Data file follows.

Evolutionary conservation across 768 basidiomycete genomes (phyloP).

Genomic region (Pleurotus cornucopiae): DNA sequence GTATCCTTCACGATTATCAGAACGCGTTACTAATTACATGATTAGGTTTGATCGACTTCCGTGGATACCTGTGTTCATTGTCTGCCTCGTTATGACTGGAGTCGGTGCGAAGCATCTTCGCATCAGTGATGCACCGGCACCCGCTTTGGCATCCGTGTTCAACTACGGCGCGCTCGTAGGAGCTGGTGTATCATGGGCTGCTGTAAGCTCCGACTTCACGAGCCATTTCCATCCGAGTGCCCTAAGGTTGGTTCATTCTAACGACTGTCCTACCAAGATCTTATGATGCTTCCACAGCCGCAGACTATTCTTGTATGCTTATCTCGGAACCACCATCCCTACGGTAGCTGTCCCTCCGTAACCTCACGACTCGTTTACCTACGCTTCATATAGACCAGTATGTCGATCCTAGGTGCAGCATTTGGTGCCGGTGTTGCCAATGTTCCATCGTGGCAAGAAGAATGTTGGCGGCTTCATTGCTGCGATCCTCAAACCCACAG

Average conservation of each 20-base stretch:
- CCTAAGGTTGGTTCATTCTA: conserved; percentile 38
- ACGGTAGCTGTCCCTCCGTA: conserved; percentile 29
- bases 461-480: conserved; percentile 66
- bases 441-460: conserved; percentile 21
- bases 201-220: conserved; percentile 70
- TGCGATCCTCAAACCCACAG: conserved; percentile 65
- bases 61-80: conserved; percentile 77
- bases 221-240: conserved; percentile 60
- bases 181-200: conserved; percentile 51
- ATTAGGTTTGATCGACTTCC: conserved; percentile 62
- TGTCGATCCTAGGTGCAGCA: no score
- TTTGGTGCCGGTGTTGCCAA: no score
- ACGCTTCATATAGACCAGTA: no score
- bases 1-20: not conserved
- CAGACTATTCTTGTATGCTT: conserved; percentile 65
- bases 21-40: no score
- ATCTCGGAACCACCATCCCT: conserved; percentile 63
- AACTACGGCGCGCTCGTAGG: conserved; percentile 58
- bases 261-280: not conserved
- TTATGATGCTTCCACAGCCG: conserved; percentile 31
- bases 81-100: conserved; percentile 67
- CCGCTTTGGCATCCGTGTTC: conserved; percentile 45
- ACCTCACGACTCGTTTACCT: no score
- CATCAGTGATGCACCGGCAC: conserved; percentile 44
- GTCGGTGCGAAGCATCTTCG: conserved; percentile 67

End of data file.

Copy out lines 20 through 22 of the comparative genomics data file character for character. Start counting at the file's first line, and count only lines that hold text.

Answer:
- ATCTCGGAACCACCATCCCT: conserved; percentile 63
- AACTACGGCGCGCTCGTAGG: conserved; percentile 58
- bases 261-280: not conserved